A. Statutory requirements for timely filing

The Tax Court is a court of limited jurisdiction, and its power depends upon express statutory authority. See Commissioner v. McCoy , 484 U.S. 3, 7 (1987). If a taxpayer fails to file a petition within the 90-day period, the Tax Court lacks jurisdiction to redetermine the deficiency, and the petition must be dismissed for lack of jurisdiction. See Armstrong v. Comm'r , 15 F.3d 970, 973 n.2 (10th Cir. 1994); Foster v. Comm'r , 445 F.2d 799, 800 (10th Cir. 1971). The 90-day statutory period "cannot be extended by the Court." Tax Ct. R. 25(c).

As a general rule, a petition mailed by a taxpayer is considered filed when it is received by the Tax Court. Crook v. Comm'r , 173 F. App'x 653, 655 (10th Cir. Mar. 27, 2006); Sylvan v. Comm'r , 65 T.C. 548, 550 (1975). In this case, the Tax Court received the petition after the ninety√day period expired.

Several exceptions to this rule are provided by statute. See 26 U.S.C. ╖ 7502. Under the first exception, "the date of the United States postmark stamped on the cover in which such [petition] is mailed shall be deemed to be the date of delivery." Id. ╖ 7502(a)(1). The date stamped on Gibson's envelope was November 30, 2005. Because the deadline to file the petition was November 29, this exception does not apply.

Gibson nonetheless contends that his petition is timely under a separate exception described in ╖ 7502(c)(1). Under this provision, if any petition "is sent by United States registered mail . . . such registration shall be prima facie evidence that the [petition] was delivered to the agency . . . and . . . the date of registration shall be deemed the postmark date." Id. Gibson argues that pursuant to ╖ 7502(c)(1), the stamped certified mail sender's receipt, dated November 29, 2005, should be treated as prima facie evidence that he timely mailed his petition.

Section 7502(c)(2), however, authorizes the United States Treasury Department to "provide by regulations the extent to which the provisions of paragraph (1) with respect to prima facie evidence of delivery and the postmark date shall apply to certified mail." These regulations are described in 26 C.F.R. ╖ 301.7502-1(c). In particular, "[i]f the document or payment is sent by U.S. certified mail and the sender's receipt is postmarked by the postal employee to whom the document or payment is presented , the date of the U.S. postmark on the receipt is treated as the postmark date of the document or payment." Id. ╖ 301.7502-1(c)(2) (emphasis added). This regulation does not permit someone other than a postal employee to place the postmark on the receipt. Congress and the Treasury Department intended ╖ 7502(c)(1) to be a narrow exception because "[t]he scheme of the statute and implementing regulations is designed to avoid testimony as to [the] date of mailing in favor of tangible evidence in the form of an official government notation." Shipley v. Comm'r , 572 F.2d 212, 214 (9th Cir. 1977). This exception therefore does not apply to Gibson's petition because his receipt was postmarked by a UPS employee, not a postal employee.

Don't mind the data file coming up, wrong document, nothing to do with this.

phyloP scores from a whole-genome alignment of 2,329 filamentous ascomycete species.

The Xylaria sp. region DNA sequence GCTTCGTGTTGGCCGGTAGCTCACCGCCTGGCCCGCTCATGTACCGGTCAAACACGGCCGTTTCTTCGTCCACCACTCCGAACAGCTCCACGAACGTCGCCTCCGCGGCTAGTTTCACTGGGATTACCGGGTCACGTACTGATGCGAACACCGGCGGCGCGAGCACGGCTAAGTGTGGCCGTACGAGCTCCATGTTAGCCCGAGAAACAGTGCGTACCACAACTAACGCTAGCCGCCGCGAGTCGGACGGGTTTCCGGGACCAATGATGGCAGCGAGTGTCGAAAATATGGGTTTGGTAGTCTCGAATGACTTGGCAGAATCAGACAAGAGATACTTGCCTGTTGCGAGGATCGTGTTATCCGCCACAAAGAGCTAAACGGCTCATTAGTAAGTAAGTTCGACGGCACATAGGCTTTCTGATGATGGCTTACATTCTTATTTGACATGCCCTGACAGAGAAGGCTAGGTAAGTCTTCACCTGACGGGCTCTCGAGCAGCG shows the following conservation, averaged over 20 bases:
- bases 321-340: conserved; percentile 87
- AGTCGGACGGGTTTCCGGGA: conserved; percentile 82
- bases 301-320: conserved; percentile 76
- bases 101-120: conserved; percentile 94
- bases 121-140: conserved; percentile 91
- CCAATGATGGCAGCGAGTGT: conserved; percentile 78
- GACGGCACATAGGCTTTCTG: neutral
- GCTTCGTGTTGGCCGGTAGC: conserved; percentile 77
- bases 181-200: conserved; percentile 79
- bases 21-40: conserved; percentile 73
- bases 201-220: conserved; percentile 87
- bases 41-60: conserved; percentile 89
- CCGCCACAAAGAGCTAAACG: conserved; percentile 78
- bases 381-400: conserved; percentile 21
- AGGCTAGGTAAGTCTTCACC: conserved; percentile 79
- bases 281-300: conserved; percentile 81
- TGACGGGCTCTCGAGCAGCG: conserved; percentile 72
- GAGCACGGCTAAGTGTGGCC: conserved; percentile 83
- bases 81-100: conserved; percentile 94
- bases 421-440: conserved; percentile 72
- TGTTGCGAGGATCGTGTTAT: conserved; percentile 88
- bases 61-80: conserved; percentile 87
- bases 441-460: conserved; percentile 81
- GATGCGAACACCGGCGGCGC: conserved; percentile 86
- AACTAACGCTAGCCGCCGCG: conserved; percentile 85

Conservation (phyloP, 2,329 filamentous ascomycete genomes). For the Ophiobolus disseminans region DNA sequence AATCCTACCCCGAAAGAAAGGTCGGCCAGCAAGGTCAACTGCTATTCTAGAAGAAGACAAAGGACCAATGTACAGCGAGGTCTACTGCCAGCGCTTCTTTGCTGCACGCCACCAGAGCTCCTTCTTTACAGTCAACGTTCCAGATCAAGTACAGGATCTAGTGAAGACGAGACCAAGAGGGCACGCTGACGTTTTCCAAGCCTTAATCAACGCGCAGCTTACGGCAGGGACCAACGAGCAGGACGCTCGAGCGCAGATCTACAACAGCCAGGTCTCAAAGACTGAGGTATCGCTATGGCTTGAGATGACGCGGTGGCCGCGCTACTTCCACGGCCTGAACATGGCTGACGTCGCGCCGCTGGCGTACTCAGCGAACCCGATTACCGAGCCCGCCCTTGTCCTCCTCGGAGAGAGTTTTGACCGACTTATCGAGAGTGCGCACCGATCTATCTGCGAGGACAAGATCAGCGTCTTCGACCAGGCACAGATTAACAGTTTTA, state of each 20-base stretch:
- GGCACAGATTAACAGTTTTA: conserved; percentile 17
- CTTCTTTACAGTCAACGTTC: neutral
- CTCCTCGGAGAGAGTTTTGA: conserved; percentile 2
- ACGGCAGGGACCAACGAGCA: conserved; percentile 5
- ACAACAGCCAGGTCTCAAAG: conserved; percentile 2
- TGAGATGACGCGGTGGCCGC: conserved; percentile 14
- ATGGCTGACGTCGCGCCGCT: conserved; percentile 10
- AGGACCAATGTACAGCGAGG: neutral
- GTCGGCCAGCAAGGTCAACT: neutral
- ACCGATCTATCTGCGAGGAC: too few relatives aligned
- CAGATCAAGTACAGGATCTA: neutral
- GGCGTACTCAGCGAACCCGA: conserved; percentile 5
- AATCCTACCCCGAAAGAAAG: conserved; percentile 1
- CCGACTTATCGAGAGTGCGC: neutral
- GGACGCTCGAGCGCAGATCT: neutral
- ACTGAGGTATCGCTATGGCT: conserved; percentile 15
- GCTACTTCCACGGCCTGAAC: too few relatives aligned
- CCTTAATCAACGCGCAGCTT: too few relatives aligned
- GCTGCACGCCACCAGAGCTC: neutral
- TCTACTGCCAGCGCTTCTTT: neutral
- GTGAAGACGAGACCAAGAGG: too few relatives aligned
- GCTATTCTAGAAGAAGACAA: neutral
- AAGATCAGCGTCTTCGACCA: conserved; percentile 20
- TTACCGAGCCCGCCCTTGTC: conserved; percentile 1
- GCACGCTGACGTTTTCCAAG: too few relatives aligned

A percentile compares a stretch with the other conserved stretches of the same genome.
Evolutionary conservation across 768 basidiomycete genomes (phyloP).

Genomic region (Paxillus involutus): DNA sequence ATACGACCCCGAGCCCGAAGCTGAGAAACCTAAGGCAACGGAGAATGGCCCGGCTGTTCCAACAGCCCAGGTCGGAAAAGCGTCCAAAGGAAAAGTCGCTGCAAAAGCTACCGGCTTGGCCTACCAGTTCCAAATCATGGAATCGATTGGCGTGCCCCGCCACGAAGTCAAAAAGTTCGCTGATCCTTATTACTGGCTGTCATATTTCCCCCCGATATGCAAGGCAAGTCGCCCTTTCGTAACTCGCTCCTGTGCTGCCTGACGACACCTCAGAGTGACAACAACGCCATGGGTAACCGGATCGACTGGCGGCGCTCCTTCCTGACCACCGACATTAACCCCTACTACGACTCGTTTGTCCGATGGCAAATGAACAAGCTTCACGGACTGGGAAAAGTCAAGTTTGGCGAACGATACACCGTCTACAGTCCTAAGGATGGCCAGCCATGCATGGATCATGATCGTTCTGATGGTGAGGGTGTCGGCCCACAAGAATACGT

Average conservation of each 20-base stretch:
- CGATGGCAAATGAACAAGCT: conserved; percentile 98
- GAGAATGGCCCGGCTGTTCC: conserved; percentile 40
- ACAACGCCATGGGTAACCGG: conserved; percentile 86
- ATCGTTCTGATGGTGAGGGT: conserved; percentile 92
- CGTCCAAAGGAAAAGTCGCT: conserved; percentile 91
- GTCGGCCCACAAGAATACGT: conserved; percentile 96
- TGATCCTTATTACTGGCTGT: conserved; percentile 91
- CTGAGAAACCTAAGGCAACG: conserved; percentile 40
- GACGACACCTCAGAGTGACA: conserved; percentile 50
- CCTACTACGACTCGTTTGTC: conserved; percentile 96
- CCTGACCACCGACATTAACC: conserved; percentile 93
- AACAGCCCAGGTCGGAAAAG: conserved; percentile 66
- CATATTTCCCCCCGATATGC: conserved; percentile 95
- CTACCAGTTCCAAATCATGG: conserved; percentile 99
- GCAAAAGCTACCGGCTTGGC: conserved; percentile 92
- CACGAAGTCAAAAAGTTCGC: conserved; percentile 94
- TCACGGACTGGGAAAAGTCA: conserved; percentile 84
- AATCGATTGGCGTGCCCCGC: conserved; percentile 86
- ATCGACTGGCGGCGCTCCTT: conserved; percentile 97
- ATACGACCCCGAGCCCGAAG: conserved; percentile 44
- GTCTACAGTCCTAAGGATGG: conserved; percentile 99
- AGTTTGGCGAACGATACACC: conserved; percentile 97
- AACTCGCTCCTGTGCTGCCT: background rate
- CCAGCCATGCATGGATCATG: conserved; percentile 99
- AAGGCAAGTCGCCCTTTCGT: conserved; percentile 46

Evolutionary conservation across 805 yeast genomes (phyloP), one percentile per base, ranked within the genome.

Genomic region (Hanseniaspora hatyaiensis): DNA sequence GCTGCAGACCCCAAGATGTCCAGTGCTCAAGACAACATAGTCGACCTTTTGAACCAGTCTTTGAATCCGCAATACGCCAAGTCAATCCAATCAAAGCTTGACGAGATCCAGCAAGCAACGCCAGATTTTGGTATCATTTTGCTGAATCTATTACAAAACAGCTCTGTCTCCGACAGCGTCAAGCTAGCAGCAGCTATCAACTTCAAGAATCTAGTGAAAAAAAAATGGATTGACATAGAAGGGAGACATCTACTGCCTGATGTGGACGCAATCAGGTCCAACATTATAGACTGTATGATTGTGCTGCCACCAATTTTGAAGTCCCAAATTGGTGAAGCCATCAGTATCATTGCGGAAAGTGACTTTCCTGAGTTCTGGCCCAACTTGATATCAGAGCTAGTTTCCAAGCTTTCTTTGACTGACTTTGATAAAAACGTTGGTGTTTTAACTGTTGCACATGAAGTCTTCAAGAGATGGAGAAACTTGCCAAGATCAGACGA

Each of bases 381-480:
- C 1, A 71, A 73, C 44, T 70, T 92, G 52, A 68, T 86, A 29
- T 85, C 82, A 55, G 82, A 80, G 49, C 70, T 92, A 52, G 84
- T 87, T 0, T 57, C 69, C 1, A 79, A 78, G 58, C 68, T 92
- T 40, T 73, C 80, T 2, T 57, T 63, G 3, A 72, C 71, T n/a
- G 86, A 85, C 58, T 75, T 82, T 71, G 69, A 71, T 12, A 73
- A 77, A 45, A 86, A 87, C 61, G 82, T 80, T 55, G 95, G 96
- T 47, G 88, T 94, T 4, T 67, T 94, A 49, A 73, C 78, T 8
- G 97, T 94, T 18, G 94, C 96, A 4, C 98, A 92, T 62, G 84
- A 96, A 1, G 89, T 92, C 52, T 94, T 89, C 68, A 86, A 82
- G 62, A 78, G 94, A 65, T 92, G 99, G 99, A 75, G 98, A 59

Finally, 26 U.S.C. ╖ 7502(f) permits the mark of certain private delivery services to be treated the same as a United States postmark. The Internal Revenue Service designated the following UPS services to be treated in such a manner: UPS Next Day Air, UPS Next Day Air Saver, UPS 2nd Day Air, UPS 2nd Day Air A.M., UPS Worldwide Express Plus, and UPS Worldwide Express. IRS Notice 2004-83, 2004-2 C.B. 1030. This exception does not apply to Gibson's petition, however, because he did not use any of these designated services. Instead, he mailed the petition via certified mail.

Accordingly, Gibson is not entitled to any of the statutory exceptions provided by Congress.